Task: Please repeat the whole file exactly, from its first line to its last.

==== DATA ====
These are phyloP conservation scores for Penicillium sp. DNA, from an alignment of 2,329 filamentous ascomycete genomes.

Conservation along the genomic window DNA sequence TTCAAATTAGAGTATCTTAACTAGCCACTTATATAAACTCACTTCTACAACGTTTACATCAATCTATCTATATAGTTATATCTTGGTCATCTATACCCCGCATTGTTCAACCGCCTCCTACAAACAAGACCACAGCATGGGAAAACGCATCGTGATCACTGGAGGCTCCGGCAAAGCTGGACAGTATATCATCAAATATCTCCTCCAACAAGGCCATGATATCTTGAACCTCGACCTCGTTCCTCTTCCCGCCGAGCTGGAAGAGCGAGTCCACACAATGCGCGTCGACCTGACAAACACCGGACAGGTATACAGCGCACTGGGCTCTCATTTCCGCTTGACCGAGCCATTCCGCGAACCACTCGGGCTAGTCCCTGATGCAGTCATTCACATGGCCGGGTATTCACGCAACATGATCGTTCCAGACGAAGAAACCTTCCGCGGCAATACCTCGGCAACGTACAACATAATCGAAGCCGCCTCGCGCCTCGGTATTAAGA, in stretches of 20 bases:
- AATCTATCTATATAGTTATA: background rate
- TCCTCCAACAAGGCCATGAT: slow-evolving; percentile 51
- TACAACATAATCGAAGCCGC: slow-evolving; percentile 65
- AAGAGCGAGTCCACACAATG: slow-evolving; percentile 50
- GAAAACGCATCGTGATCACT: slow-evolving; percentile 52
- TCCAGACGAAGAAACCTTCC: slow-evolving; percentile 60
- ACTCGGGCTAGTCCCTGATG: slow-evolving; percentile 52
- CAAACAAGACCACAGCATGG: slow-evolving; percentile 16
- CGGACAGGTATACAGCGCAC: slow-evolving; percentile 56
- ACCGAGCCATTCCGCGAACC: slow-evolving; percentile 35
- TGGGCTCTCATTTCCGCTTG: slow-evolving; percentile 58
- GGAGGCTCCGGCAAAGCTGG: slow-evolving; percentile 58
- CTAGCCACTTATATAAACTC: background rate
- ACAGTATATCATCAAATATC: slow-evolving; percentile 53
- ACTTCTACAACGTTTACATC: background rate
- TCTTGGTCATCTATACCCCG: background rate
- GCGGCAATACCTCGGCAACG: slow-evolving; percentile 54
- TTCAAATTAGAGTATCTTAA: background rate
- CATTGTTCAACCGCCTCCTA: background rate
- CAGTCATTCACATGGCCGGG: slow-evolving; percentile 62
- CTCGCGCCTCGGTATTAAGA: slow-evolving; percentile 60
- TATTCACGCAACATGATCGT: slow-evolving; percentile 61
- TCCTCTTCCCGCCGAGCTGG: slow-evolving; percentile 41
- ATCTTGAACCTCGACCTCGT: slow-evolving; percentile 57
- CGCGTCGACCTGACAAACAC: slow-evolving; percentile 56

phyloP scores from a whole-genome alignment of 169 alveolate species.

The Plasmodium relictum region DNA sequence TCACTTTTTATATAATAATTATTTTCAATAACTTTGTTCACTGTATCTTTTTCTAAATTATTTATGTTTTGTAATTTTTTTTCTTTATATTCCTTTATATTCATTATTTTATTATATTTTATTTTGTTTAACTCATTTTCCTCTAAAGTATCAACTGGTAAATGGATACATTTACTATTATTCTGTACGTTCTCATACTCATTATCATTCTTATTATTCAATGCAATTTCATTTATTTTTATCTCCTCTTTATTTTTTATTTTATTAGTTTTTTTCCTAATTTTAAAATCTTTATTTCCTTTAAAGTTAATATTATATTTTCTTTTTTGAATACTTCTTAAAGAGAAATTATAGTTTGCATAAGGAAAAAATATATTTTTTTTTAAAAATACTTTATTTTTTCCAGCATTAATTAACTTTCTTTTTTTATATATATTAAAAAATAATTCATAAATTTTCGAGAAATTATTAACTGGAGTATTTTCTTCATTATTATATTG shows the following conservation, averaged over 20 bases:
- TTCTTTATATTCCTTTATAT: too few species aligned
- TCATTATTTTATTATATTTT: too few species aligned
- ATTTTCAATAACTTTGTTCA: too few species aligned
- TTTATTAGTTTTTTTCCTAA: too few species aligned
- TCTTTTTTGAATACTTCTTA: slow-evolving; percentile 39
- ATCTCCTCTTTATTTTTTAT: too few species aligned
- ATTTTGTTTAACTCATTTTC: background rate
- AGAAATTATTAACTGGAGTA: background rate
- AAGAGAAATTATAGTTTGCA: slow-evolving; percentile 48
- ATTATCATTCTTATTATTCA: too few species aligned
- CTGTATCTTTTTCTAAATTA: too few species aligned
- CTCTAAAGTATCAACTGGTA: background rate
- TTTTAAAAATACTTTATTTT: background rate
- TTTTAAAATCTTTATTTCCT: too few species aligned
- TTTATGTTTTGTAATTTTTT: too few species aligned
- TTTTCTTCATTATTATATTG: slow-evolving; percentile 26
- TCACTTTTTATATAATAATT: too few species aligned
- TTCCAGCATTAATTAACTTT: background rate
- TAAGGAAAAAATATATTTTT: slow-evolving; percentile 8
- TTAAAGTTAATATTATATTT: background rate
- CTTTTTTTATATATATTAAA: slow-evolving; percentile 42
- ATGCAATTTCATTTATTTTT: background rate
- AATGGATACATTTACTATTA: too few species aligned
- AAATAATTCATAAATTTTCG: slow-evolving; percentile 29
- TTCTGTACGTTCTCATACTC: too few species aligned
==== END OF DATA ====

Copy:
These are phyloP conservation scores for Penicillium sp. DNA, from an alignment of 2,329 filamentous ascomycete genomes.

Conservation along the genomic window DNA sequence TTCAAATTAGAGTATCTTAACTAGCCACTTATATAAACTCACTTCTACAACGTTTACATCAATCTATCTATATAGTTATATCTTGGTCATCTATACCCCGCATTGTTCAACCGCCTCCTACAAACAAGACCACAGCATGGGAAAACGCATCGTGATCACTGGAGGCTCCGGCAAAGCTGGACAGTATATCATCAAATATCTCCTCCAACAAGGCCATGATATCTTGAACCTCGACCTCGTTCCTCTTCCCGCCGAGCTGGAAGAGCGAGTCCACACAATGCGCGTCGACCTGACAAACACCGGACAGGTATACAGCGCACTGGGCTCTCATTTCCGCTTGACCGAGCCATTCCGCGAACCACTCGGGCTAGTCCCTGATGCAGTCATTCACATGGCCGGGTATTCACGCAACATGATCGTTCCAGACGAAGAAACCTTCCGCGGCAATACCTCGGCAACGTACAACATAATCGAAGCCGCCTCGCGCCTCGGTATTAAGA, in stretches of 20 bases:
- AATCTATCTATATAGTTATA: background rate
- TCCTCCAACAAGGCCATGAT: slow-evolving; percentile 51
- TACAACATAATCGAAGCCGC: slow-evolving; percentile 65
- AAGAGCGAGTCCACACAATG: slow-evolving; percentile 50
- GAAAACGCATCGTGATCACT: slow-evolving; percentile 52
- TCCAGACGAAGAAACCTTCC: slow-evolving; percentile 60
- ACTCGGGCTAGTCCCTGATG: slow-evolving; percentile 52
- CAAACAAGACCACAGCATGG: slow-evolving; percentile 16
- CGGACAGGTATACAGCGCAC: slow-evolving; percentile 56
- ACCGAGCCATTCCGCGAACC: slow-evolving; percentile 35
- TGGGCTCTCATTTCCGCTTG: slow-evolving; percentile 58
- GGAGGCTCCGGCAAAGCTGG: slow-evolving; percentile 58
- CTAGCCACTTATATAAACTC: background rate
- ACAGTATATCATCAAATATC: slow-evolving; percentile 53
- ACTTCTACAACGTTTACATC: background rate
- TCTTGGTCATCTATACCCCG: background rate
- GCGGCAATACCTCGGCAACG: slow-evolving; percentile 54
- TTCAAATTAGAGTATCTTAA: background rate
- CATTGTTCAACCGCCTCCTA: background rate
- CAGTCATTCACATGGCCGGG: slow-evolving; percentile 62
- CTCGCGCCTCGGTATTAAGA: slow-evolving; percentile 60
- TATTCACGCAACATGATCGT: slow-evolving; percentile 61
- TCCTCTTCCCGCCGAGCTGG: slow-evolving; percentile 41
- ATCTTGAACCTCGACCTCGT: slow-evolving; percentile 57
- CGCGTCGACCTGACAAACAC: slow-evolving; percentile 56

phyloP scores from a whole-genome alignment of 169 alveolate species.

The Plasmodium relictum region DNA sequence TCACTTTTTATATAATAATTATTTTCAATAACTTTGTTCACTGTATCTTTTTCTAAATTATTTATGTTTTGTAATTTTTTTTCTTTATATTCCTTTATATTCATTATTTTATTATATTTTATTTTGTTTAACTCATTTTCCTCTAAAGTATCAACTGGTAAATGGATACATTTACTATTATTCTGTACGTTCTCATACTCATTATCATTCTTATTATTCAATGCAATTTCATTTATTTTTATCTCCTCTTTATTTTTTATTTTATTAGTTTTTTTCCTAATTTTAAAATCTTTATTTCCTTTAAAGTTAATATTATATTTTCTTTTTTGAATACTTCTTAAAGAGAAATTATAGTTTGCATAAGGAAAAAATATATTTTTTTTTAAAAATACTTTATTTTTTCCAGCATTAATTAACTTTCTTTTTTTATATATATTAAAAAATAATTCATAAATTTTCGAGAAATTATTAACTGGAGTATTTTCTTCATTATTATATTG shows the following conservation, averaged over 20 bases:
- TTCTTTATATTCCTTTATAT: too few species aligned
- TCATTATTTTATTATATTTT: too few species aligned
- ATTTTCAATAACTTTGTTCA: too few species aligned
- TTTATTAGTTTTTTTCCTAA: too few species aligned
- TCTTTTTTGAATACTTCTTA: slow-evolving; percentile 39
- ATCTCCTCTTTATTTTTTAT: too few species aligned
- ATTTTGTTTAACTCATTTTC: background rate
- AGAAATTATTAACTGGAGTA: background rate
- AAGAGAAATTATAGTTTGCA: slow-evolving; percentile 48
- ATTATCATTCTTATTATTCA: too few species aligned
- CTGTATCTTTTTCTAAATTA: too few species aligned
- CTCTAAAGTATCAACTGGTA: background rate
- TTTTAAAAATACTTTATTTT: background rate
- TTTTAAAATCTTTATTTCCT: too few species aligned
- TTTATGTTTTGTAATTTTTT: too few species aligned
- TTTTCTTCATTATTATATTG: slow-evolving; percentile 26
- TCACTTTTTATATAATAATT: too few species aligned
- TTCCAGCATTAATTAACTTT: background rate
- TAAGGAAAAAATATATTTTT: slow-evolving; percentile 8
- TTAAAGTTAATATTATATTT: background rate
- CTTTTTTTATATATATTAAA: slow-evolving; percentile 42
- ATGCAATTTCATTTATTTTT: background rate
- AATGGATACATTTACTATTA: too few species aligned
- AAATAATTCATAAATTTTCG: slow-evolving; percentile 29
- TTCTGTACGTTCTCATACTC: too few species aligned